Larry Litvak + Readings
I personally drew more from the readings than from the lecture. (For example, the Karamchandani et al. 2009 paper presented a pay-per-use water sanitation system similar to a model Keegan and Nabil proposed in one of our team meetings.) While the Zipcar example Larry brought up was an interesting one, I had trouble projecting the Zipcar company’s challenges to Team Bangladesh’s project, especially since the Zipcar folks were targeting a completely different demographic (i.e. US urban college students versus families living in the slums of Dhaka). Arguably, the process of developing a business model would in essence be the same. However, if anything, my take-home point from the lecture was that our particular model where the end-user is reliant on donor money would not be sustainable. My remaining question would be how to get around this issue of needing a perpetual subsidy, and in particular, whether there are any existing, market-based models that have been able to overcome this.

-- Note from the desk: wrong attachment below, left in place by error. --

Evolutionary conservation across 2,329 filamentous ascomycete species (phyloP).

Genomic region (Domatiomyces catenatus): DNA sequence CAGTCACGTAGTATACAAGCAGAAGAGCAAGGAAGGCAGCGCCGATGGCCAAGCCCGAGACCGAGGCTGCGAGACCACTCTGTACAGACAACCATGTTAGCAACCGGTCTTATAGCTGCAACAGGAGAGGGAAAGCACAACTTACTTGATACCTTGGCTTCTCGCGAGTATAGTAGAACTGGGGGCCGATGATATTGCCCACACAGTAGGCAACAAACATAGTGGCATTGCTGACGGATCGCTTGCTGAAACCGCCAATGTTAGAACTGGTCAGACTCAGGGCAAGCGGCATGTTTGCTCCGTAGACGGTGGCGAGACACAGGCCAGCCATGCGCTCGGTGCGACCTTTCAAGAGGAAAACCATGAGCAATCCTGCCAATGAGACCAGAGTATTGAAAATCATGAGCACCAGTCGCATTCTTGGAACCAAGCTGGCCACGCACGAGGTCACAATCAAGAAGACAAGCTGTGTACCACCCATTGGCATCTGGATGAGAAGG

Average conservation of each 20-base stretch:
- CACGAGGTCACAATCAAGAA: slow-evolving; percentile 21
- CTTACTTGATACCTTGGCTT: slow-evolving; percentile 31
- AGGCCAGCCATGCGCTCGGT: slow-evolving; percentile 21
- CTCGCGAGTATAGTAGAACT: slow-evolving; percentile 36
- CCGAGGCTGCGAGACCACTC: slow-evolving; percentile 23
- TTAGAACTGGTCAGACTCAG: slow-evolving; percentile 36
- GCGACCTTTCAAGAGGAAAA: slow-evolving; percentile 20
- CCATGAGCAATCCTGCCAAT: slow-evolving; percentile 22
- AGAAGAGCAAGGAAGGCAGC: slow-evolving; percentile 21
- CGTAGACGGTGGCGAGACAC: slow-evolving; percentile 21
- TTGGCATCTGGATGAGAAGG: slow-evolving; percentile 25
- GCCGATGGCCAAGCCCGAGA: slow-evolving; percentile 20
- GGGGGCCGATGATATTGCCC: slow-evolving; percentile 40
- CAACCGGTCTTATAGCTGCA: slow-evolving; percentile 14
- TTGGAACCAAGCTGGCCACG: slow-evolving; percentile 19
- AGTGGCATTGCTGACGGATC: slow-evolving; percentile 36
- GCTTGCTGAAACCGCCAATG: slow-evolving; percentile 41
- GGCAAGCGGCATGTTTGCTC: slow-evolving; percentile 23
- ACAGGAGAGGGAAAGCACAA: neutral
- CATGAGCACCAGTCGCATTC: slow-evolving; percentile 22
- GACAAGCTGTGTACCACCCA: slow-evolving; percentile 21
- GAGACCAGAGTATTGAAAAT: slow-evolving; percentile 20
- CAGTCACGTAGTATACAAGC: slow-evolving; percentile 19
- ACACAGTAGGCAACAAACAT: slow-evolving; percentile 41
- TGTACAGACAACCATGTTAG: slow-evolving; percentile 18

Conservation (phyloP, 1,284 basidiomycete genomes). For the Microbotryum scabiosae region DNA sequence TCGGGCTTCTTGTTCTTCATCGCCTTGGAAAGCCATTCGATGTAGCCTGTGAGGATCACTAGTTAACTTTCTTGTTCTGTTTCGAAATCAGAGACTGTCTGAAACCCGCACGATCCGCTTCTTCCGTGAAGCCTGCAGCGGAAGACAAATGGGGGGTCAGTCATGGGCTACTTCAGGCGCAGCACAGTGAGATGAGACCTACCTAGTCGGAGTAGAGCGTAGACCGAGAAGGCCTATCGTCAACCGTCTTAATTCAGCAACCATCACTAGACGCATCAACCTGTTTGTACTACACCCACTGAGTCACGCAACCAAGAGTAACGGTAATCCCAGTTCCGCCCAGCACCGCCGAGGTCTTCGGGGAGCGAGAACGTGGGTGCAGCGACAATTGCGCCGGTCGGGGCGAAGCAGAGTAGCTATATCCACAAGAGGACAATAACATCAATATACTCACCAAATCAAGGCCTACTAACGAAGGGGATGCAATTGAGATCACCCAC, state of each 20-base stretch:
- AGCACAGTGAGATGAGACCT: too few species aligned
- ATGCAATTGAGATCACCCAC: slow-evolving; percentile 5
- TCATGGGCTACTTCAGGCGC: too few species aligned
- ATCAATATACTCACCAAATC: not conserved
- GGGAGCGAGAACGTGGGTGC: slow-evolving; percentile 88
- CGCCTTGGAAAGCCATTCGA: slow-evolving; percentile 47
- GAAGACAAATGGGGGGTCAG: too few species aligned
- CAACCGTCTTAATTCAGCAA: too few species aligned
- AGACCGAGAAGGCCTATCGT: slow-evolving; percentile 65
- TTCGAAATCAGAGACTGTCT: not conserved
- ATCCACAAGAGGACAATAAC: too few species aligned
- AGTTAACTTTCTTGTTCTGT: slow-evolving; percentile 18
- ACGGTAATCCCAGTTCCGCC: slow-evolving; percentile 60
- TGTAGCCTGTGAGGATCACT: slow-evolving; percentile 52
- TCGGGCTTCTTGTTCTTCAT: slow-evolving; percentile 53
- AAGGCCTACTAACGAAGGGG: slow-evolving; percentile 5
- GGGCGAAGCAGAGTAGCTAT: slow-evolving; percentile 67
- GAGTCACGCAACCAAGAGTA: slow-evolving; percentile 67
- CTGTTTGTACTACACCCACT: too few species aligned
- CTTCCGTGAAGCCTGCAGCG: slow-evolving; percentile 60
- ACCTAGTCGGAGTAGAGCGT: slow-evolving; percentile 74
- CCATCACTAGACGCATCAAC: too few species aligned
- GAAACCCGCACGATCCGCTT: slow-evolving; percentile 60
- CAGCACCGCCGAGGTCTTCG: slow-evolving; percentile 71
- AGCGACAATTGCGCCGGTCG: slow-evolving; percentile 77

We’ve acquired a real hand-pump straight from Dhaka, thank to our supervising post-doc, Amy Pickering. We tested it out this past weekend in the lab, and it works quite well for such a simple machine! We also ran our second round of tests on our aspirator and came to two important conclusions: (i) smaller tubing connecting the aspirator to the chlorine source = less pressure needed to pull up the same volume of chlorine, and (ii) we need to maximize flow through the aspirator in order to ensure that chlorine is being drawn up and reaching the water supply. We’re eager to test these new modifications to our prototype in the next week and move towards integrating the aspirator with the hand-pump setup in the near future.